The process of the present invention is effective in treating porous materials having pore constrictions and is less likely to be effective in formations having large open fractures, vugs, solution channels, and the like. Where the porous material being treated possesses flow channels of suflicient size for the water droplets which form during the treatment to pass without distortion, no water blocking eifect is obtained. For conditions of this character it is desirable to employ with the treatment solution, finely divided solids which will fill the voids, vugs, etc. and produce granular porosity. Finely-divided solids which may be employed for this purpose are ground walnut shells, lead shot, ground limestone, glass or plastic beads, and sand, preferably the latter. The divided solids employed for this purpose are desirably primarily in the 20 to 150 mesh particle size range.
In order to more clearly disclose the nature of the present invention, field tests illustrating the process of the invention will hereafter be described. It should be understood, however, that this is done solely by way'of example and is intended neitherto delineate the scope of the invention or limit the ambit of the appended claims.
Example 1 In this field test, exemplifying a test on a producing oil well in the Grayburg formation in Texas, a well which had been producing 8 barrels of oil per day and barrels of water per day was treated in accordance with the; process of this invention. From well tests prior to treatment and from the results obtained by the treatment it been subjected to random fractures in 8 zones. At the start of the treatment, a barrel of ordinary lease oil was injected slowly down the casing into the well at the rate of /2 barrel per minute. This was followed by 4,000
gallons of diesel fuel No. 2 containing 5% by weight of- Duomeen T -dioleate, pumped at the same rate for the first 2,000 gallons and then increased to a rate of 1 bar rel per minute. The treating solution was followed by 6,600 gallons of overflush lease crude oil and 1,750 gallons of flush lease crude oil. About 4,000 gallons of oil was removed by swabbing immediately after the treatment. The well was then shut in for two days and then subjected to ordinary pumping operations. The pumping of the well was continued in this fashion. After 12 days from the start of the pumping operations, the well was delivering 36 barrels of oil per day and no water.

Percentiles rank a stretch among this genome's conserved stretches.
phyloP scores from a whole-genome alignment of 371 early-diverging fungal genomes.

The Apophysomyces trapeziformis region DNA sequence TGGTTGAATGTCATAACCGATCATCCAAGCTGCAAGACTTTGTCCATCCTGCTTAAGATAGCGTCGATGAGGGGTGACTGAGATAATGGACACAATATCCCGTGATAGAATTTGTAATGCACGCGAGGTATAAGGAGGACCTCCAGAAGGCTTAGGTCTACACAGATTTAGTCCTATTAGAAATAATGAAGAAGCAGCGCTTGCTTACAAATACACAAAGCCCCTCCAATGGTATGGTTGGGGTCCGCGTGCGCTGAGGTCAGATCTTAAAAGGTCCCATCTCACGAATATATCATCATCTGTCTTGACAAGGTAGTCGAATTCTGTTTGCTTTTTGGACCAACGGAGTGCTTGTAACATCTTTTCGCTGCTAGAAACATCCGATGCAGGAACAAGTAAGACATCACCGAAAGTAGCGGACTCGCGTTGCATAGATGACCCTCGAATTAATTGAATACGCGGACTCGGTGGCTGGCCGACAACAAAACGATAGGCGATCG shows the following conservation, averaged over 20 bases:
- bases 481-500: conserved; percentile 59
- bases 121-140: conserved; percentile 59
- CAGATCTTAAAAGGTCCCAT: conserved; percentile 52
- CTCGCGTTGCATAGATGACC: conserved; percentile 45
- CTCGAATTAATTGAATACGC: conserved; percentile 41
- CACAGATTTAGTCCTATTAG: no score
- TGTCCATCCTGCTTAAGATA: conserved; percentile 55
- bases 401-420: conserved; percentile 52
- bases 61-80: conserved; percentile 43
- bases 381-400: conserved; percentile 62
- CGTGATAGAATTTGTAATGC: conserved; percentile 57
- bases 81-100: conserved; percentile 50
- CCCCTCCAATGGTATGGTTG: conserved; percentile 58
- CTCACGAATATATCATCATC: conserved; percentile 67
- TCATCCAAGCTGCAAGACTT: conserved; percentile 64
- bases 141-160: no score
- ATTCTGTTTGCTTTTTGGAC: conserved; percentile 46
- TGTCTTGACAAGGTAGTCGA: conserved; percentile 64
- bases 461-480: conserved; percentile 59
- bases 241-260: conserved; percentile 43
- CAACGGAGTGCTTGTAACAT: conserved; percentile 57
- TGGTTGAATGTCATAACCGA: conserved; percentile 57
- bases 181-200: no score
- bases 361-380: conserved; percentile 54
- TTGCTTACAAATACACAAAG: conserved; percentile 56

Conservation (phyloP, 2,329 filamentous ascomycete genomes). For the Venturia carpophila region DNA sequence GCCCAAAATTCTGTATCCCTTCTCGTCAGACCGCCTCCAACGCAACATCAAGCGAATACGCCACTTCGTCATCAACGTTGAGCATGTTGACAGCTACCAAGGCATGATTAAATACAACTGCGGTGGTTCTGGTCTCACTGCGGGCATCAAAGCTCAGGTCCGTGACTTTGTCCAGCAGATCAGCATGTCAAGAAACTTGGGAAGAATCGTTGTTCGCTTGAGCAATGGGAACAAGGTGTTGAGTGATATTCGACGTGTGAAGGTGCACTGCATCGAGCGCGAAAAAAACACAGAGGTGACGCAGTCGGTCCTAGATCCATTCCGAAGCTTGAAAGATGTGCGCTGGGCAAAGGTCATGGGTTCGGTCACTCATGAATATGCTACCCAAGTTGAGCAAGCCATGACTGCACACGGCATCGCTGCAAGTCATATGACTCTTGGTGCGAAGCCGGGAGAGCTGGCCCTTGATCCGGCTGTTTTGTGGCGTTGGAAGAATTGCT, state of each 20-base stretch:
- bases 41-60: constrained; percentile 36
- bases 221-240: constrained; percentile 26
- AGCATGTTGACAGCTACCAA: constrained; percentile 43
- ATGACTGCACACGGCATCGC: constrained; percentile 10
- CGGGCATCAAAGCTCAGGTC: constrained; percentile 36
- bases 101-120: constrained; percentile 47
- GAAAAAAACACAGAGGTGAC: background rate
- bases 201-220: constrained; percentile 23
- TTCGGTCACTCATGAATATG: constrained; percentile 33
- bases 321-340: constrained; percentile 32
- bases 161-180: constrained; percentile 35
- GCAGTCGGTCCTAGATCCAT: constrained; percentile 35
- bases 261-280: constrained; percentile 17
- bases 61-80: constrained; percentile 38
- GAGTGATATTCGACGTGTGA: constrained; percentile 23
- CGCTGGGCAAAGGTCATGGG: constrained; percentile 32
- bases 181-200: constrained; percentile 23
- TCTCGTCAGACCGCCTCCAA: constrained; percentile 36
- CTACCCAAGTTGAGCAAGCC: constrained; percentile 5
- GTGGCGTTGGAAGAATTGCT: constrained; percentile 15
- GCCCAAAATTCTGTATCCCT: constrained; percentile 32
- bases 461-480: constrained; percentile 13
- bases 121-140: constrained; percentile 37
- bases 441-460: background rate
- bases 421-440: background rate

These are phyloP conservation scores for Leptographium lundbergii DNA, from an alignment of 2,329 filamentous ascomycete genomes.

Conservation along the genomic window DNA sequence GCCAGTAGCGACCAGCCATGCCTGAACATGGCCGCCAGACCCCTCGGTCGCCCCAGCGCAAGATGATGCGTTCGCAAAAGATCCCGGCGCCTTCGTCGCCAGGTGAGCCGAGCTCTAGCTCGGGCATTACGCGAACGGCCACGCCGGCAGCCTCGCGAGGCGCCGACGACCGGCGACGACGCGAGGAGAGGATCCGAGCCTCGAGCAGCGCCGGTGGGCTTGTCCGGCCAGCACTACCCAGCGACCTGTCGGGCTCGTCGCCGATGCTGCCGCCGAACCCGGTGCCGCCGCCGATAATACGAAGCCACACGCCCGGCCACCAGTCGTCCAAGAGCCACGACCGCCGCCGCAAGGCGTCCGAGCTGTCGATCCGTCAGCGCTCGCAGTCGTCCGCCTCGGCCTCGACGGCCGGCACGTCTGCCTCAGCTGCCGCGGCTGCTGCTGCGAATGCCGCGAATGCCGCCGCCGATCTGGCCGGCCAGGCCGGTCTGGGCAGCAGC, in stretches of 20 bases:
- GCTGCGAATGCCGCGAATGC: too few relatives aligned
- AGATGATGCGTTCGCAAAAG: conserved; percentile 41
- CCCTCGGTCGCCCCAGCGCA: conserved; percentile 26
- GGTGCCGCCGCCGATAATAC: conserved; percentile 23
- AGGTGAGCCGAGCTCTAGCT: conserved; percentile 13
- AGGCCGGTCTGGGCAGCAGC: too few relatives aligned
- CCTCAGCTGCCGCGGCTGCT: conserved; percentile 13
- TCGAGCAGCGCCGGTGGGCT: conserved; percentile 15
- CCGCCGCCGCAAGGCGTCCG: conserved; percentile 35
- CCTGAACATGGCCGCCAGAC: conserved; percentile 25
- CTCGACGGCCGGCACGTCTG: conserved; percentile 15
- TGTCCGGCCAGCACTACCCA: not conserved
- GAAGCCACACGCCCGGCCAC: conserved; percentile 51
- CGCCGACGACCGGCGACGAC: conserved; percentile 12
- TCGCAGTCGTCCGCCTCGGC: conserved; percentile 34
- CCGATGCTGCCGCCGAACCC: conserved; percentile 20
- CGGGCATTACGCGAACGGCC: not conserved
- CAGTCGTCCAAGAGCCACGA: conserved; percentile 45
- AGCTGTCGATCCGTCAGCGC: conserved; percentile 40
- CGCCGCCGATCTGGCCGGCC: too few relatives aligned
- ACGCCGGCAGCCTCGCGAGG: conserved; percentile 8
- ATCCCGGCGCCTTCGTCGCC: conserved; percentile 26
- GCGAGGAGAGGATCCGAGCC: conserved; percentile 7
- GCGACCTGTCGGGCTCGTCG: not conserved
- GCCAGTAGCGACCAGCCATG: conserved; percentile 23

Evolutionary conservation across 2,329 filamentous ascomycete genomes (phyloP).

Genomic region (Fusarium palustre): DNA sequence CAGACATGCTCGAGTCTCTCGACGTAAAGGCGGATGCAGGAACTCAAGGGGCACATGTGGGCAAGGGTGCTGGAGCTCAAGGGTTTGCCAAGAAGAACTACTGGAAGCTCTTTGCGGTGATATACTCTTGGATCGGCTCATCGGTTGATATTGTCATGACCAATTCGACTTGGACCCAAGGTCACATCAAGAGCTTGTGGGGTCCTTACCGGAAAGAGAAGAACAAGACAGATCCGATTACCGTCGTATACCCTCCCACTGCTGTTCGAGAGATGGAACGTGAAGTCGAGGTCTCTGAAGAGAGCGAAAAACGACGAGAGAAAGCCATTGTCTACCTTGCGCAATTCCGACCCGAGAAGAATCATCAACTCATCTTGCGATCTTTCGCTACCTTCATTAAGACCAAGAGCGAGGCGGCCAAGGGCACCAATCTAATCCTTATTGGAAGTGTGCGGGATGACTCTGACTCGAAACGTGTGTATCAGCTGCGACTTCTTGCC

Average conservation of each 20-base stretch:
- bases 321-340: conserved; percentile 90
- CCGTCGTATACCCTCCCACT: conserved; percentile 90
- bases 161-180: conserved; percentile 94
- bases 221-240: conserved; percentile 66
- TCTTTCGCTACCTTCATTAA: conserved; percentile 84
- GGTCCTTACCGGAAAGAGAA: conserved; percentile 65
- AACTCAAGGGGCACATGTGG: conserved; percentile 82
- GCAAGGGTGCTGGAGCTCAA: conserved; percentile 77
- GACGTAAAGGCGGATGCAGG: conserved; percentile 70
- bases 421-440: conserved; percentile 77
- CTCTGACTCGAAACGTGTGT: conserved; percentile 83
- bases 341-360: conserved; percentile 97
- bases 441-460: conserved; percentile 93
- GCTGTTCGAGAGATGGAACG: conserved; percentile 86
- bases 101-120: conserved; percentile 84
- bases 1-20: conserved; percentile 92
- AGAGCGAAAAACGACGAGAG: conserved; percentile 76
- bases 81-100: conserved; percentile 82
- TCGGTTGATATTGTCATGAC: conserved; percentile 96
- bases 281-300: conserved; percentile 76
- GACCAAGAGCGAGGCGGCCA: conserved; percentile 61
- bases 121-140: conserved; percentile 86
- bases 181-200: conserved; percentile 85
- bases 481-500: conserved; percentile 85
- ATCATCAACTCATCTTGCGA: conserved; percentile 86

At the end of the 19 days of pumping, the well was deliv-. ering 27 barrels of oil per day and 10 barrels of water."
One month later the well was delivering 21 barrels of oil per day and barrels of water per day. Thus after one month, the oil production had increased more than 260%, whereas the Water production had decreased by 95%. After 6 /2 months of production, following treatment in accordance with the process of this invention, the well was producing 7.5 barrels of oil per day and 1.1 barrels of water per day, a 99% reduction in water.
It is apparent from the results obtained in the foregoing test that the process of the invention successfully selectively reduced the water production while at the same time it increased the oil production of the well. It is also apparent that the treatment was effective over a long period of time.